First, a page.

Difficulty in breathing or dyspnoea is described as the increased awareness of one’s laborious breathing. Difficulty in breathing is one of the commonest complaints a patient will present with, next to fever and upper respiratory tract infection. It may be a symptom in a varied range of pathological entities and in a similar range of varied body systems. This is sometimes confused with asthma, where there is a component of difficulty breathing, but is associated with an expiratory wheeze. So with regards to the pathophysiology, symptoms, and management we will discuss on the similarities and the dissimilarities of bronchial asthma and cardiac asthma.
Bronchial asthma (BA) is a respiratory tract condition, where there is an element of chronic inflammatory process, with reversible narrowing of the airways and an associated airway hyper responsiveness. This is usually caused by immune mediated mechanisms and/or direct contact with minute particles. There are oedematous cells with, mucus plugs, secretion of mucus and thickened basement membranes. Here on examination of the lungs the patient will have bilateral wheezing sounds/ rhonchi. The management of this condition is done through using oxygen and bronchodilators like beta agonists, with long term usage of corticosteroids to retard the chronic inflammatory process. If not properly managed there can be sudden death following life threatening asthma attacks or respiratory failure.
Cardiac asthma (CA) is a condition where there is either an acute left ventricular failure (left heart failure) or congestive (left and right) cardiac failure. In this condition, the hearts left side has become damaged leading to reduced capacity to pump the blood out of the heart. Thus, blood backtracks into the pulmonary veins, and the capillary baskets around the alveoli of the lungs. The hydrostatic pressure finally gives way to the transudation of fluids into the alveoli reducing the effective surface are for the diffusion of gases. This will lead to a feeling of drowning, where the patient complains of dyspnoea. Here on examination of the lungs, there will be bilateral basal fine crepitations. The management will be based on oxygenation and reducing the fluids in the lungs with morphine, and reducing the overall load to the heart with the use of a loop diuretic like Furosemide, and controlling the blood pressure. Unless this is properly managed with the underlying condition, there is a risk of death due to repeated episodes or chronic heart failure.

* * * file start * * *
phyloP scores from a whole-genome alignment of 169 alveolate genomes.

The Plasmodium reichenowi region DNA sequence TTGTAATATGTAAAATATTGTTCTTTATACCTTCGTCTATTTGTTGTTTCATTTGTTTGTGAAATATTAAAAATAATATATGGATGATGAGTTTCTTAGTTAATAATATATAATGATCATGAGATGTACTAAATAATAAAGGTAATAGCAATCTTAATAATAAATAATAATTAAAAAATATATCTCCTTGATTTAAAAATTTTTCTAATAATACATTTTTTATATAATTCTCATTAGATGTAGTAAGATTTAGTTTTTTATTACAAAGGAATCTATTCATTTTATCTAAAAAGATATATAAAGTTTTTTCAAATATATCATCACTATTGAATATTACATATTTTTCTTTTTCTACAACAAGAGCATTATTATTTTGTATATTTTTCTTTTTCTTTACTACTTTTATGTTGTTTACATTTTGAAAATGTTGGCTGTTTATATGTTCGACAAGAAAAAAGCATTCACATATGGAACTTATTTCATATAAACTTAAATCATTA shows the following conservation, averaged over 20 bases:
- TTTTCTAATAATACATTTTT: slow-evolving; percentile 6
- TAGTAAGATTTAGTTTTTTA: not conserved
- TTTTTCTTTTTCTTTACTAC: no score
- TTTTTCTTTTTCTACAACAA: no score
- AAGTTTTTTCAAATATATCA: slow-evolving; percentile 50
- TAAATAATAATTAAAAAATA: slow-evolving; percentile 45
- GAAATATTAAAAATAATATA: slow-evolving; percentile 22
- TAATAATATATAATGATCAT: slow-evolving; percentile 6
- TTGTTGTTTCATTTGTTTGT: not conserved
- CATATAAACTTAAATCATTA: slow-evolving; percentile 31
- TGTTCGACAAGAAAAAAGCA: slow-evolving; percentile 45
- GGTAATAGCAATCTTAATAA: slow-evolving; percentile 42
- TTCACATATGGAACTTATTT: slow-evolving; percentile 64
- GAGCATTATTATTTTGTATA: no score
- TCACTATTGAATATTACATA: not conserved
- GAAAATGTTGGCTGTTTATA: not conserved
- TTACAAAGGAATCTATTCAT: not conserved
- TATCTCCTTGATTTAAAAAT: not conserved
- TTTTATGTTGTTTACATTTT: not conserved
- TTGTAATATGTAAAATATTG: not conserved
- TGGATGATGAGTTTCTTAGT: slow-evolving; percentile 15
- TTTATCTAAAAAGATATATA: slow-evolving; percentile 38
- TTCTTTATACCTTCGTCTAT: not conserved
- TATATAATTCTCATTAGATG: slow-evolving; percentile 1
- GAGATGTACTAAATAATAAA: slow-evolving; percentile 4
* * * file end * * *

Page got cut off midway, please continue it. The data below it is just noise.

What is the difference between Bronchial Asthma and Cardiac Asthma?
Both these conditions present with dyspnoea and feelings of dread in the patient. Most of the symptoms are similar but with dissimilar past histories. On examination, BA will have rhonchi and CA will have crepitations. The pathophysiology of the two is different with BA having an immune mediated airway narrowing, and CA having a transudative pulmonary oedema. The management of BA is based on bronchodilatation and with CA, the management being the removal of fluids from the alveoli. Both these conditions carry the risk of death with either of them.
In summary these two conditions, which are different in pathophysiology, signs and management will present with indistinguishable symptoms, unless properly prodded. And if mistaken, CA can lead to death if treated as for BA, because salbutamol (a beta agonist) causes increased heart rate and rising pulmonary oedema as a result.